Transportation needs go unmet for lack of funds

Highway 212
Carver County officials point to this stretch of Minnesota state highway 212 where it narrows from four lanes to two lanes as a safety risk, and want the "hourglass" segment of the roadway widened to four lanes. The project is no longer likely to be done, given MnDOT's review of the state's transportation plan.
MPR Photo/Dan Olson

Minnesota transportation officials Thursday deliver another verse of an all too familiar tune, at a workshop where lawmakers and local officials hear more about the review underway of the state transportation plan.

The message is that the wish list for state transportation projects is much longer -- and more expensive -- than the state can afford. That means many highway improvements that should be done, won't be.

State Highway 5 in Carver County is one example. Carver County Commissioner Randy Maluchnik said Highway 5, a two-lane stretch of the road near Chanhassen and Victoria in the southwestern Twin Cities, is hazardous and needs to be four lanes wide.

That was part of the state transportation plan. But the project, which could cost hundreds of millions, Maluchnik said, is pushed back, way back.

"It's not even on the list, so other than they say it needs to be done," he said. "Now it's probably going to be moved out to a 50-year list."

All around the Twin Cities, local officials have been getting the same message.

Some projects deemed important, even essential, are up for review or even off the list because their collective cost vastly exceeds the money available.

Randy Maluchnik
Carver County Commissioner Randy Maluchnik says his county has a total of $800 million in road and bridge needs over the next 20 years, an amount of money he says is not likely forthcoming from federal, state or local coffers.
MPR Photo/Dan Olson

For example, a longstanding item on the state transportation 20-year wish list has been adding a lane to the Interstate 494/694 beltway and other major Twin Cities roadways to help relieve congestion. Minnesota Department of Transportation director of statewide planning Peggy Reichert said cost puts that out of reach.

"It was some $37 billion and that wasn't going to eliminate congestion, so we really do need to rethink what we are trying to accomplish here," Reichert said.

The recalibration of the state transportation plan for the Twin Cities means, among other things, 14 big projects on the 20-year wish list, including the rebuild of the 169/494 interchange, have been pulled off the table for further review with an eye toward somehow reducing their pricetags.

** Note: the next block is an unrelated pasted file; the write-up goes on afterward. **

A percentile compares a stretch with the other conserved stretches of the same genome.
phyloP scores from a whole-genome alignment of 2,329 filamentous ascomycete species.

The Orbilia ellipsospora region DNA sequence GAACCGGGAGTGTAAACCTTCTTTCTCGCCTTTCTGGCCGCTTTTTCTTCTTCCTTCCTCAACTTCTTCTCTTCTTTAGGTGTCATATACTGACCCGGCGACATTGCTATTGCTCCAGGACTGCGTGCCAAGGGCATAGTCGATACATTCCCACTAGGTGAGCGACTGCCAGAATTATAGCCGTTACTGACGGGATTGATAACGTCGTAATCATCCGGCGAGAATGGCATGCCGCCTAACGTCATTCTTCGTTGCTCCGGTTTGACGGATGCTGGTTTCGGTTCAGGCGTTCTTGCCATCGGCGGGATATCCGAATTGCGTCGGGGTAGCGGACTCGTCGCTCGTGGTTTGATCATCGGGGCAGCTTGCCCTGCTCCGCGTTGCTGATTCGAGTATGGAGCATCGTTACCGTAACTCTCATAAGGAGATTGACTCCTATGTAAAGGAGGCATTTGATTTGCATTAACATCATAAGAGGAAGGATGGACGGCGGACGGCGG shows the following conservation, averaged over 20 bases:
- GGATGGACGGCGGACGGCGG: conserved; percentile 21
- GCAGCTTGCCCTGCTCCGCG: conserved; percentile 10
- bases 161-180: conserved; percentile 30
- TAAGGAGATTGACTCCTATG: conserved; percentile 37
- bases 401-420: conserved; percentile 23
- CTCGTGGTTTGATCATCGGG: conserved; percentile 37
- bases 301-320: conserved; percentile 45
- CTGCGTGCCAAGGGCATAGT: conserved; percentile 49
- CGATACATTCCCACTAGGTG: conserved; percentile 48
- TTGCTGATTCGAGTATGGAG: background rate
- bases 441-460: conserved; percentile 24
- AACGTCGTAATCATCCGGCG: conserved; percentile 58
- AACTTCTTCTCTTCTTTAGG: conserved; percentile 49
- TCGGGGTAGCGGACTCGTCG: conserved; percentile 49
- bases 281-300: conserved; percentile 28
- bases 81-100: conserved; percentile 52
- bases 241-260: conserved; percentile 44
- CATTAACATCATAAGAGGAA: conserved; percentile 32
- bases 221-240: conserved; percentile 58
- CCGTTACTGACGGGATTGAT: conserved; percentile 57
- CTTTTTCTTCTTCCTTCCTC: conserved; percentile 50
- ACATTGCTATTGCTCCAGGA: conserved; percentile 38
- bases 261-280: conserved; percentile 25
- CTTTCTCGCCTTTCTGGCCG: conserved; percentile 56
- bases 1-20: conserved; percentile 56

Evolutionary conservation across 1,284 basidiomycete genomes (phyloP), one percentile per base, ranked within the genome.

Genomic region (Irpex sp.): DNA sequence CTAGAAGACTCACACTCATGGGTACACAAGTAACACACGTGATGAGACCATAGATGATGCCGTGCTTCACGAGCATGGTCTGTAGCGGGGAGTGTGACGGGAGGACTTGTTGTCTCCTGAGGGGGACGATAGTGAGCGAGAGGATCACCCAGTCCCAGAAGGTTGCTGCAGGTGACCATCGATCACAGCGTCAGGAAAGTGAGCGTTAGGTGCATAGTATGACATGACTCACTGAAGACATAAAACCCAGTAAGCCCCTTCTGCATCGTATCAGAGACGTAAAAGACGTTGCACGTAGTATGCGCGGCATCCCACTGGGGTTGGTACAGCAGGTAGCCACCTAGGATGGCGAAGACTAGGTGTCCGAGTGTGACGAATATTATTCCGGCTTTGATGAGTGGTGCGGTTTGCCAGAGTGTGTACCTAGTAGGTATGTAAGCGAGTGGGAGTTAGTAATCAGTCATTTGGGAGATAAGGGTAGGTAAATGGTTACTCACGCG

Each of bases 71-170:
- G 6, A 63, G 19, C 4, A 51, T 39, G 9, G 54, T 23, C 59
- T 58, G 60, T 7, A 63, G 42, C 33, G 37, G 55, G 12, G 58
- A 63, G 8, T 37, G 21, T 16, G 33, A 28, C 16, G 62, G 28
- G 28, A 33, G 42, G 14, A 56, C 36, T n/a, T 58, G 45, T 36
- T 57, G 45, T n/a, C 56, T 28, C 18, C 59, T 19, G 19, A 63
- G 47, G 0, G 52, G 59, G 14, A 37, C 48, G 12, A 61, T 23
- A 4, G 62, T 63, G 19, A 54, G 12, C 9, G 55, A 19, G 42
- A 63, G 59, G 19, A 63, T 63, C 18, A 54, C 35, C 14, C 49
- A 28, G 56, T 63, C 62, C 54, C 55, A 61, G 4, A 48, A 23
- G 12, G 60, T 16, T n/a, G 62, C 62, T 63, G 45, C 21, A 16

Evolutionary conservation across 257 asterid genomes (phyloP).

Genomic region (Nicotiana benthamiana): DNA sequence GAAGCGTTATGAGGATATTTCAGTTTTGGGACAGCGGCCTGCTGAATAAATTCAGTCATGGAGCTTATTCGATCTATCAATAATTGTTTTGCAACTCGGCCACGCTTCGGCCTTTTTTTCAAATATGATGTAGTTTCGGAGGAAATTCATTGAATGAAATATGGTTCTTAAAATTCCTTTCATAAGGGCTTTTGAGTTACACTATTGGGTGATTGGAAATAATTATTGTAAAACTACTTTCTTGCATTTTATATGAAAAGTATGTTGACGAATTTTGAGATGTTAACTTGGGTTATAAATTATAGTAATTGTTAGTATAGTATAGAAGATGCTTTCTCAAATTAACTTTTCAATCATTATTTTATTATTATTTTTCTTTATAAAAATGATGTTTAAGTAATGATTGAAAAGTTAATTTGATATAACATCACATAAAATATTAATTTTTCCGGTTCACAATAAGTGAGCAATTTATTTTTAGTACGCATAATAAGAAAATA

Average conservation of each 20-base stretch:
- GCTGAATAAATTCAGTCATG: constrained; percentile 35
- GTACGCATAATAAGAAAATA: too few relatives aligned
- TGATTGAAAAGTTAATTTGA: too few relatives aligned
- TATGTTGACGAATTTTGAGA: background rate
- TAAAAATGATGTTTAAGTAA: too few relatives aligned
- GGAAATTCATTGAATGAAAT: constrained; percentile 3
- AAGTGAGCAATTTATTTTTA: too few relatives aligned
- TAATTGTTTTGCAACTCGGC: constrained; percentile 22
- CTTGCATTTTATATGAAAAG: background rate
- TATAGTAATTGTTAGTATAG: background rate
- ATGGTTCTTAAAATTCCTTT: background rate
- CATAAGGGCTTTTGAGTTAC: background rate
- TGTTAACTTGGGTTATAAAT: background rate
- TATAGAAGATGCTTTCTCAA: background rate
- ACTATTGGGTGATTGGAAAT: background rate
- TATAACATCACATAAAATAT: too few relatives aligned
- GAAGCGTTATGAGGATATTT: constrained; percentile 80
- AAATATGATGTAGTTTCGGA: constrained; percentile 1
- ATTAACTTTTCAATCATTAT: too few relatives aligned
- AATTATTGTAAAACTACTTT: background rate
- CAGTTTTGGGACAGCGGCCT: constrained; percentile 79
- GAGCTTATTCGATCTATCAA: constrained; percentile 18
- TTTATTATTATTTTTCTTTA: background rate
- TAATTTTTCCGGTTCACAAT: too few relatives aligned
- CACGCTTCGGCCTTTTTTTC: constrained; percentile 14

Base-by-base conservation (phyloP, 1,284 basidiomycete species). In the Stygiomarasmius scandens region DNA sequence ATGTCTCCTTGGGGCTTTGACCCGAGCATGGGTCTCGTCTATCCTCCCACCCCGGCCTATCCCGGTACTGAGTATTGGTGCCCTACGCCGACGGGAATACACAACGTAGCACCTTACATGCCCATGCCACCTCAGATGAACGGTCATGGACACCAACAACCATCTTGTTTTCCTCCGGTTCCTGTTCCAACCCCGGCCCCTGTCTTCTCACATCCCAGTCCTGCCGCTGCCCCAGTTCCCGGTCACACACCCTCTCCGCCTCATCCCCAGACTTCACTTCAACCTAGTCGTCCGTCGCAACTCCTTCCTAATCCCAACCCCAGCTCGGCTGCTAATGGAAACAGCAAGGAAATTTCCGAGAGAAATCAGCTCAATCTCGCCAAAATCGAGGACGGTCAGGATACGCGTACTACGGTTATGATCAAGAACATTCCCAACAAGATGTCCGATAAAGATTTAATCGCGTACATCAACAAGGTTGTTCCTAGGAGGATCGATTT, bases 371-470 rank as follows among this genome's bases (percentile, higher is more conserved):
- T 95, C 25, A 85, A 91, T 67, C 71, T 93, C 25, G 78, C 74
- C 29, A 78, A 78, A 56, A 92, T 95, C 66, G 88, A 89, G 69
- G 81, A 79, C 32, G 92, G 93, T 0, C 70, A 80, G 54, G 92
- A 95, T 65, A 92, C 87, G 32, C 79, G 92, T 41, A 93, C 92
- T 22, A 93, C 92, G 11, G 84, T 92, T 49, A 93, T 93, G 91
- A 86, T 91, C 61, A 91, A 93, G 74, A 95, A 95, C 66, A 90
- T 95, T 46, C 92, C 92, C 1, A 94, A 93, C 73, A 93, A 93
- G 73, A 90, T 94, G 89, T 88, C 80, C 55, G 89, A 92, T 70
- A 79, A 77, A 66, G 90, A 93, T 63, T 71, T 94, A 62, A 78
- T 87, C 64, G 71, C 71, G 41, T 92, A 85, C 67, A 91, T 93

The review marks a sharp turn in the road. For more than 60 years, Minnesotans interested in new roads and bridges have operated on a generally safe assumption -- that you make your case, wait your turn, maybe five, 10 or even 20 years, and eventually the state will smile on your project and it will be built.

The result is Minnesota has the country's fifth largest network of roads -- 152,000 miles -- with more than 25,000 bridges.

Some projects deemed important, even essential, are up for review or even off the list because of the cost.

As long as 10 years ago, and much more intensely the past two years, the new reality dawned that there isn't enough money to build everything on everybody's list of transportation needs.

More seriously, there isn't even enough money to maintain everything that's been built.

Gas tax revenues are flat or down, in part because cars are getting better mileage, and people, at least for the moment, are driving fewer miles. This, as thousands of miles of Minnesota roadway and hundreds of bridges are nearing the end of their life span.

Arlene McCarthy, the Metropolitan Council's director of transportation services, said meeting everyone's needs would require a big increase in the gas tax.

"If we were to do that, it would be equivalent to a $2 increase in the gas tax, which I think most people would agree is unrealistic," McCarthy said.

A shortage of money for transportation will likely influence one of the state's most pervasive trends. Cheap gas and good roads have allowed people to live nearly anywhere they want.

Carver County Commissioner Maluchnik said taxpayers, depending on where they live, are just now becoming aware of how transportation spending constraints will mean more congestion and longer commutes.

Maluchnik borrows a popular wartime expression to explain to constituents the cost of being free to choose where to live.

"Freedom's not free. You have to pay for it," Maluchnik said. "So if that's what you want to do, that lifestyle, you want that, it'll cost money to do that. That's plain and simple."

State and Metropolitan Council officials say they'll issue a revised 20-year transportation plan for public comment in a few months.

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